In this way it was possible to move the adjuster and note how its position affected the stopping point of each arm. In certain positions the adjuster arm reach full height before the lever arm had been fully depressed, and in other positions the adjuster arm never reached full height before the lever arm had travelled its full distance. This is all pretty basic stuff (to a repairer), and of itself not particularly interesting.

But the use of a bearing made it possible to see the effect of friction between the two arms...and this is where (for repairers, at least) it gets interesting.

Keyomatic graphic 1I originally took a whole sequence of photos using the 'Keyomatic', but unless you view them at full size they're not especially clear...so I grafted some graphics over them. What follows is a precise representation of what was photographed.

Here's the basic setup at rest with all the various parts labelled.
Note the red and green arcs representing the circles of motion; the red centred on the lever key pivot and the green on the adjuster arm pivot. Note too that while the circle of travel of the adjuster arm will not change (unless you move the adjuster), that of the lever arm will. As the lever arm moves up and down, its distance from the lever arm's pivot will change. This will become important...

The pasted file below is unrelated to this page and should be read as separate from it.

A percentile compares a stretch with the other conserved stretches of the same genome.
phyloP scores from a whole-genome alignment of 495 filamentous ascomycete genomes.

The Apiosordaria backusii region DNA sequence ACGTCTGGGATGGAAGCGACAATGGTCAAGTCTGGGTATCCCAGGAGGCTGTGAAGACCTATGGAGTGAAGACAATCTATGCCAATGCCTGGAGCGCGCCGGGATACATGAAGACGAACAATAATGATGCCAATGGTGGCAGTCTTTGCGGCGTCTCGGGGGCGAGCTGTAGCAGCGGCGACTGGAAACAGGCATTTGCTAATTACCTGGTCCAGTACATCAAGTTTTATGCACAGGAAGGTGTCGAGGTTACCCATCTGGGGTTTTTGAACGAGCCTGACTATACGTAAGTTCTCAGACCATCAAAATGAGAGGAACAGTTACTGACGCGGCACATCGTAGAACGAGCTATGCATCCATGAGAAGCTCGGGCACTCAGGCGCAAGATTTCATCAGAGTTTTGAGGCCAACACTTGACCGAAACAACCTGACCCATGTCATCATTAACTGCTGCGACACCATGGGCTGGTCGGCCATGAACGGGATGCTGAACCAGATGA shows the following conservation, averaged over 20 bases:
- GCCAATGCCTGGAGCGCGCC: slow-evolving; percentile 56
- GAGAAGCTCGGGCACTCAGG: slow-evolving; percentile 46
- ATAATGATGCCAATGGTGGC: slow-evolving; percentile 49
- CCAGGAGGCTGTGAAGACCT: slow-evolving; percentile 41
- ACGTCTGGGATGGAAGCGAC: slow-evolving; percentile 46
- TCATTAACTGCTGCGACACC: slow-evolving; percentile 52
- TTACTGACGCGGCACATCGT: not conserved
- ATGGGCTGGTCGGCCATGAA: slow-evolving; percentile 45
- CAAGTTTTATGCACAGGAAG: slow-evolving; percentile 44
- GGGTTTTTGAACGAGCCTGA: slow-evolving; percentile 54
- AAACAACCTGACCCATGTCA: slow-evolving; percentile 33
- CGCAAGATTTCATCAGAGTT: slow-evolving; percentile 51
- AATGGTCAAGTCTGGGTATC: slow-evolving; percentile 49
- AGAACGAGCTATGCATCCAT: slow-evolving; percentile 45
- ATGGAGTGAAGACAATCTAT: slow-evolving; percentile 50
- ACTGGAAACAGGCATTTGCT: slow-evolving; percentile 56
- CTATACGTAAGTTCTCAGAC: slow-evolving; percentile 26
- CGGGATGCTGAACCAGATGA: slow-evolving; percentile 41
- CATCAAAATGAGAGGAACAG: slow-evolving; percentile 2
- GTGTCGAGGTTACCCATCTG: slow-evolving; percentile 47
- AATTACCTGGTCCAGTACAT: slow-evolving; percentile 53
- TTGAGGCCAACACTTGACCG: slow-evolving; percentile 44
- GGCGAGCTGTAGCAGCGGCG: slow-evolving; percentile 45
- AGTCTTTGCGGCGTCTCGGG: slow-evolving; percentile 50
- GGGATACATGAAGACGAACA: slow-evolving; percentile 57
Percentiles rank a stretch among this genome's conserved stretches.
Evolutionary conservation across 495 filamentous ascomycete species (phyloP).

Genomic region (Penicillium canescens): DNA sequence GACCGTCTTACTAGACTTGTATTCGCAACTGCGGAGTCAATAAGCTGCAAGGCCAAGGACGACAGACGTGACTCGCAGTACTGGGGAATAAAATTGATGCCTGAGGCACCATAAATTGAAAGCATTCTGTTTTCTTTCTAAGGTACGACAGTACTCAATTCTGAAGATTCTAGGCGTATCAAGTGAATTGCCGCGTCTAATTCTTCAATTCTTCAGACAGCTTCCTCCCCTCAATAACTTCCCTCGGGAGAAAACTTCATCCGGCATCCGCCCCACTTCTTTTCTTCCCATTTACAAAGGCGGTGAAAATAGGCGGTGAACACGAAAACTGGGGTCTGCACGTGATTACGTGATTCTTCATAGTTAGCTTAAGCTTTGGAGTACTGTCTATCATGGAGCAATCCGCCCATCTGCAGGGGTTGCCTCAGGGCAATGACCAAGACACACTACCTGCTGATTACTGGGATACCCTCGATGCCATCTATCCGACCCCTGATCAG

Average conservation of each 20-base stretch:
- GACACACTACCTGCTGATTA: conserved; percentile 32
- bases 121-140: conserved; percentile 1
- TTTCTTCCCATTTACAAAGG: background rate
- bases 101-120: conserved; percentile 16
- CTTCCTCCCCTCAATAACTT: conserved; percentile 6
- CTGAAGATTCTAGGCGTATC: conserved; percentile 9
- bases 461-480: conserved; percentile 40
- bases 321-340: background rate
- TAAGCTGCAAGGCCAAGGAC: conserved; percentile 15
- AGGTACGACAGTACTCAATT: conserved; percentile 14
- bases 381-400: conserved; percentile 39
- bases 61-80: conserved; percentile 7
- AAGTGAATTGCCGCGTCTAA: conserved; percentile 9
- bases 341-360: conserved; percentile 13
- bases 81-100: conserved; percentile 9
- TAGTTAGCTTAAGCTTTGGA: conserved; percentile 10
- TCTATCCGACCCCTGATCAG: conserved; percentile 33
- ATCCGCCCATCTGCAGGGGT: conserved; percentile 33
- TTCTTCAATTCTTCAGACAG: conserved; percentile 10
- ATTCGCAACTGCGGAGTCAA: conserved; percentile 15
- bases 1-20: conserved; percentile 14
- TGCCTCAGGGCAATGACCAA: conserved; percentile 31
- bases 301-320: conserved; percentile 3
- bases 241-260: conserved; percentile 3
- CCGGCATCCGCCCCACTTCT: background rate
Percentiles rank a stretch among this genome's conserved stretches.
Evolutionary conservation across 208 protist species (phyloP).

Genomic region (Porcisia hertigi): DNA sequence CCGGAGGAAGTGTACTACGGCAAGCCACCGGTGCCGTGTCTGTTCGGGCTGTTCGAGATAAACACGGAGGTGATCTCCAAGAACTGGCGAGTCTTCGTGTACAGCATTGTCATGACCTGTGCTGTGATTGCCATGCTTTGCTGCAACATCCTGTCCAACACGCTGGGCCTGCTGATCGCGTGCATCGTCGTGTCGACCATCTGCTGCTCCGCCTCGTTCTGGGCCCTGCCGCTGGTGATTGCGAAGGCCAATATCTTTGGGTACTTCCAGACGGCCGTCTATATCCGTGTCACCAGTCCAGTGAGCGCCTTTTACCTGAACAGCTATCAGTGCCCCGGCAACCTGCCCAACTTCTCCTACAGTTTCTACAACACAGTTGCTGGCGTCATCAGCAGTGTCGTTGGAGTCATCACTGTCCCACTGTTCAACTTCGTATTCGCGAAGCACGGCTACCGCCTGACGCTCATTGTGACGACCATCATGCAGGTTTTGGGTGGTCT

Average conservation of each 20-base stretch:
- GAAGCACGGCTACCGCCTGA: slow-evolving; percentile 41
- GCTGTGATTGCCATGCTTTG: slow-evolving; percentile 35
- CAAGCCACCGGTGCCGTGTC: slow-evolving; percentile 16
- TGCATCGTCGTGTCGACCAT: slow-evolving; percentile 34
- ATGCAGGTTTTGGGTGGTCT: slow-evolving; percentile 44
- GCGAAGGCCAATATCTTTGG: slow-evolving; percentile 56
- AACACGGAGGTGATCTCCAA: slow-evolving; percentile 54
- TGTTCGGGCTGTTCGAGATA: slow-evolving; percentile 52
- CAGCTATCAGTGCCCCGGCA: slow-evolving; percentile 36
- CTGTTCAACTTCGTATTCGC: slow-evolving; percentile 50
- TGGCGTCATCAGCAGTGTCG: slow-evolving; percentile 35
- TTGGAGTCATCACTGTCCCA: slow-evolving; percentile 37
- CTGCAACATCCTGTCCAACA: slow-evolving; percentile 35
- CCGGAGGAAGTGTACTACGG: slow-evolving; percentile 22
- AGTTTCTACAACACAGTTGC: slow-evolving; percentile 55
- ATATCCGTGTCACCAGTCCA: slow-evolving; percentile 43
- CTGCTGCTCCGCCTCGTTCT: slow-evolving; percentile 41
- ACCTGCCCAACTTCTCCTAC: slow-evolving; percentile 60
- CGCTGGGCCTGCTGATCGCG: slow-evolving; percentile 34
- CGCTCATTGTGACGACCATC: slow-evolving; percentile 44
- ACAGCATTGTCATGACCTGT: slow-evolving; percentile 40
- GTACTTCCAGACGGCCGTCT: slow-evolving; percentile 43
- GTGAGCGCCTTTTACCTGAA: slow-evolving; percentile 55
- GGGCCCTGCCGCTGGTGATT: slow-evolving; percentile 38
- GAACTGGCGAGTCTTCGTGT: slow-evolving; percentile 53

For the first demonstration the adjuster was set to the mid point between the pivot point as looking directly down on the pillars, and I've marked the centre point of the adjuster with a vertical line.

Keyomatic graphic 2The G# key has been depressed about halfway, the touchpiece stop is approaching the body and both the lever and adjuster arms have raised - and the G# pad is half open (I've removed the key cup etc. from the graphic for clarity).

The first thing to note is the centre line on the adjuster - it's rotated clockwise to a position just shy of two o'clock.
The adjuster is not usually able to rotate (though this has been a feature on some horns), and so this movement of the adjuster would be translated into friction as the adjuster moved up the lever arm towards the lever arm's pivot.
The second thing to note is how the circles of movement have changed - or one of them anyway. The adjuster arm circle remains the same, but because the adjuster has moved relative to the lever arm's pivot, the circles of movement are barely intersecting (as they were in the previous graphic).